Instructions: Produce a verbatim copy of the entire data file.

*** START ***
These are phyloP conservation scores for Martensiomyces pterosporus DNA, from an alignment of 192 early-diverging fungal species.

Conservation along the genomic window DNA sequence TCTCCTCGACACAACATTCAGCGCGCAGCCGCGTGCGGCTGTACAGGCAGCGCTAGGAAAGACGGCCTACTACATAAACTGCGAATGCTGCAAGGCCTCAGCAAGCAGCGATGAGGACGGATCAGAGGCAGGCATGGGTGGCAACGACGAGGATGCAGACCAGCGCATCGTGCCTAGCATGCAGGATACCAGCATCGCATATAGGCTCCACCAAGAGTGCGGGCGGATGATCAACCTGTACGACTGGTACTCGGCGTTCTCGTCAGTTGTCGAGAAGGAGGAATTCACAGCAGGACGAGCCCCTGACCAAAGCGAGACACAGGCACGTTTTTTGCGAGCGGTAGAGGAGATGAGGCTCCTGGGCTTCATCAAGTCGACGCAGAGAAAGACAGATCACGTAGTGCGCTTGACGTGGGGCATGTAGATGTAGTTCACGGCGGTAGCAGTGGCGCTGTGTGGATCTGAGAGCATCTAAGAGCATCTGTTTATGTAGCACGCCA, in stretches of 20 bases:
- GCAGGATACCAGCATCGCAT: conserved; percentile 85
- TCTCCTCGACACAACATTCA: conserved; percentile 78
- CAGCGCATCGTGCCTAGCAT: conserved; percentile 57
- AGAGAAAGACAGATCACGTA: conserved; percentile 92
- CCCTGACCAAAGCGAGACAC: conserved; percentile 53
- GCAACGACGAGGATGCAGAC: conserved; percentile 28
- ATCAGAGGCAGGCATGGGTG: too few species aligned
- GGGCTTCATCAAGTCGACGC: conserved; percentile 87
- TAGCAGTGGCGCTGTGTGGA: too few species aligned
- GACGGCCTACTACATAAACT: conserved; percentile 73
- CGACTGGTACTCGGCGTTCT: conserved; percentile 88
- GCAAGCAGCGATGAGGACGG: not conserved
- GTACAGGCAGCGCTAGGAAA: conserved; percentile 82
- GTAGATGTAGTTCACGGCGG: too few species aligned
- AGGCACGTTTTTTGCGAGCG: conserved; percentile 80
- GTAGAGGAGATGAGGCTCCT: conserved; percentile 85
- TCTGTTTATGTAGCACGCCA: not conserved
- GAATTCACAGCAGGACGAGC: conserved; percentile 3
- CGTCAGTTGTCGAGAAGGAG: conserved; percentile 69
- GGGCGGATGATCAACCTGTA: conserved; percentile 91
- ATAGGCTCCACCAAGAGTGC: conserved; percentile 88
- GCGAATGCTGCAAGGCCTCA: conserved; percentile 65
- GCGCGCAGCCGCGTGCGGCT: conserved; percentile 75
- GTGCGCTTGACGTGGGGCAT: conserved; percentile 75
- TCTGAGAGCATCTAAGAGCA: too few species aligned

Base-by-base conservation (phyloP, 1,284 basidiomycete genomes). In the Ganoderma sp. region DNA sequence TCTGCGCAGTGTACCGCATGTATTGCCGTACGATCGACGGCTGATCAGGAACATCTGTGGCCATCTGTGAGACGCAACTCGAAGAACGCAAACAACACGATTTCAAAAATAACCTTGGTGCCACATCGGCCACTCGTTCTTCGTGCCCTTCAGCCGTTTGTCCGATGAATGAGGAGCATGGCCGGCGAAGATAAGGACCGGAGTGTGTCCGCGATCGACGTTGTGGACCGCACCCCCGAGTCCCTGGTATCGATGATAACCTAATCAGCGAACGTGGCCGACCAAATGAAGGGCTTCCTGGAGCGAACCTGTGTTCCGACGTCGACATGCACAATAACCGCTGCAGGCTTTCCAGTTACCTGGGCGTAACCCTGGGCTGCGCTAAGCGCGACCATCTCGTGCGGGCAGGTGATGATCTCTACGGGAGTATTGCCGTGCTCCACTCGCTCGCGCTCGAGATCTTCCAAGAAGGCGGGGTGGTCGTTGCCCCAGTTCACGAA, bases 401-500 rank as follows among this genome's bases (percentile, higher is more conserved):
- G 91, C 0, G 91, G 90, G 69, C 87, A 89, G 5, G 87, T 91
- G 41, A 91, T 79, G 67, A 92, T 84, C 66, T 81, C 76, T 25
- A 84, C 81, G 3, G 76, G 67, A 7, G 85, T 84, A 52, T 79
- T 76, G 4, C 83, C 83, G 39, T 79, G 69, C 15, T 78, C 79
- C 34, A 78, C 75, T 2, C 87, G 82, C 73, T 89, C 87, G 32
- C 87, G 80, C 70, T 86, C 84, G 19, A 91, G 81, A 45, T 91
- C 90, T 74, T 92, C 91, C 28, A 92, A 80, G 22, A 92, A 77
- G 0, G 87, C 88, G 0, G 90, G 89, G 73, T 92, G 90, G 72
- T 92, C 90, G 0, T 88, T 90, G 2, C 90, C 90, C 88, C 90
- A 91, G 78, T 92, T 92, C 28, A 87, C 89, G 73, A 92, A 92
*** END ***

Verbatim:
These are phyloP conservation scores for Martensiomyces pterosporus DNA, from an alignment of 192 early-diverging fungal species.

Conservation along the genomic window DNA sequence TCTCCTCGACACAACATTCAGCGCGCAGCCGCGTGCGGCTGTACAGGCAGCGCTAGGAAAGACGGCCTACTACATAAACTGCGAATGCTGCAAGGCCTCAGCAAGCAGCGATGAGGACGGATCAGAGGCAGGCATGGGTGGCAACGACGAGGATGCAGACCAGCGCATCGTGCCTAGCATGCAGGATACCAGCATCGCATATAGGCTCCACCAAGAGTGCGGGCGGATGATCAACCTGTACGACTGGTACTCGGCGTTCTCGTCAGTTGTCGAGAAGGAGGAATTCACAGCAGGACGAGCCCCTGACCAAAGCGAGACACAGGCACGTTTTTTGCGAGCGGTAGAGGAGATGAGGCTCCTGGGCTTCATCAAGTCGACGCAGAGAAAGACAGATCACGTAGTGCGCTTGACGTGGGGCATGTAGATGTAGTTCACGGCGGTAGCAGTGGCGCTGTGTGGATCTGAGAGCATCTAAGAGCATCTGTTTATGTAGCACGCCA, in stretches of 20 bases:
- GCAGGATACCAGCATCGCAT: conserved; percentile 85
- TCTCCTCGACACAACATTCA: conserved; percentile 78
- CAGCGCATCGTGCCTAGCAT: conserved; percentile 57
- AGAGAAAGACAGATCACGTA: conserved; percentile 92
- CCCTGACCAAAGCGAGACAC: conserved; percentile 53
- GCAACGACGAGGATGCAGAC: conserved; percentile 28
- ATCAGAGGCAGGCATGGGTG: too few species aligned
- GGGCTTCATCAAGTCGACGC: conserved; percentile 87
- TAGCAGTGGCGCTGTGTGGA: too few species aligned
- GACGGCCTACTACATAAACT: conserved; percentile 73
- CGACTGGTACTCGGCGTTCT: conserved; percentile 88
- GCAAGCAGCGATGAGGACGG: not conserved
- GTACAGGCAGCGCTAGGAAA: conserved; percentile 82
- GTAGATGTAGTTCACGGCGG: too few species aligned
- AGGCACGTTTTTTGCGAGCG: conserved; percentile 80
- GTAGAGGAGATGAGGCTCCT: conserved; percentile 85
- TCTGTTTATGTAGCACGCCA: not conserved
- GAATTCACAGCAGGACGAGC: conserved; percentile 3
- CGTCAGTTGTCGAGAAGGAG: conserved; percentile 69
- GGGCGGATGATCAACCTGTA: conserved; percentile 91
- ATAGGCTCCACCAAGAGTGC: conserved; percentile 88
- GCGAATGCTGCAAGGCCTCA: conserved; percentile 65
- GCGCGCAGCCGCGTGCGGCT: conserved; percentile 75
- GTGCGCTTGACGTGGGGCAT: conserved; percentile 75
- TCTGAGAGCATCTAAGAGCA: too few species aligned

Base-by-base conservation (phyloP, 1,284 basidiomycete genomes). In the Ganoderma sp. region DNA sequence TCTGCGCAGTGTACCGCATGTATTGCCGTACGATCGACGGCTGATCAGGAACATCTGTGGCCATCTGTGAGACGCAACTCGAAGAACGCAAACAACACGATTTCAAAAATAACCTTGGTGCCACATCGGCCACTCGTTCTTCGTGCCCTTCAGCCGTTTGTCCGATGAATGAGGAGCATGGCCGGCGAAGATAAGGACCGGAGTGTGTCCGCGATCGACGTTGTGGACCGCACCCCCGAGTCCCTGGTATCGATGATAACCTAATCAGCGAACGTGGCCGACCAAATGAAGGGCTTCCTGGAGCGAACCTGTGTTCCGACGTCGACATGCACAATAACCGCTGCAGGCTTTCCAGTTACCTGGGCGTAACCCTGGGCTGCGCTAAGCGCGACCATCTCGTGCGGGCAGGTGATGATCTCTACGGGAGTATTGCCGTGCTCCACTCGCTCGCGCTCGAGATCTTCCAAGAAGGCGGGGTGGTCGTTGCCCCAGTTCACGAA, bases 401-500 rank as follows among this genome's bases (percentile, higher is more conserved):
- G 91, C 0, G 91, G 90, G 69, C 87, A 89, G 5, G 87, T 91
- G 41, A 91, T 79, G 67, A 92, T 84, C 66, T 81, C 76, T 25
- A 84, C 81, G 3, G 76, G 67, A 7, G 85, T 84, A 52, T 79
- T 76, G 4, C 83, C 83, G 39, T 79, G 69, C 15, T 78, C 79
- C 34, A 78, C 75, T 2, C 87, G 82, C 73, T 89, C 87, G 32
- C 87, G 80, C 70, T 86, C 84, G 19, A 91, G 81, A 45, T 91
- C 90, T 74, T 92, C 91, C 28, A 92, A 80, G 22, A 92, A 77
- G 0, G 87, C 88, G 0, G 90, G 89, G 73, T 92, G 90, G 72
- T 92, C 90, G 0, T 88, T 90, G 2, C 90, C 90, C 88, C 90
- A 91, G 78, T 92, T 92, C 28, A 87, C 89, G 73, A 92, A 92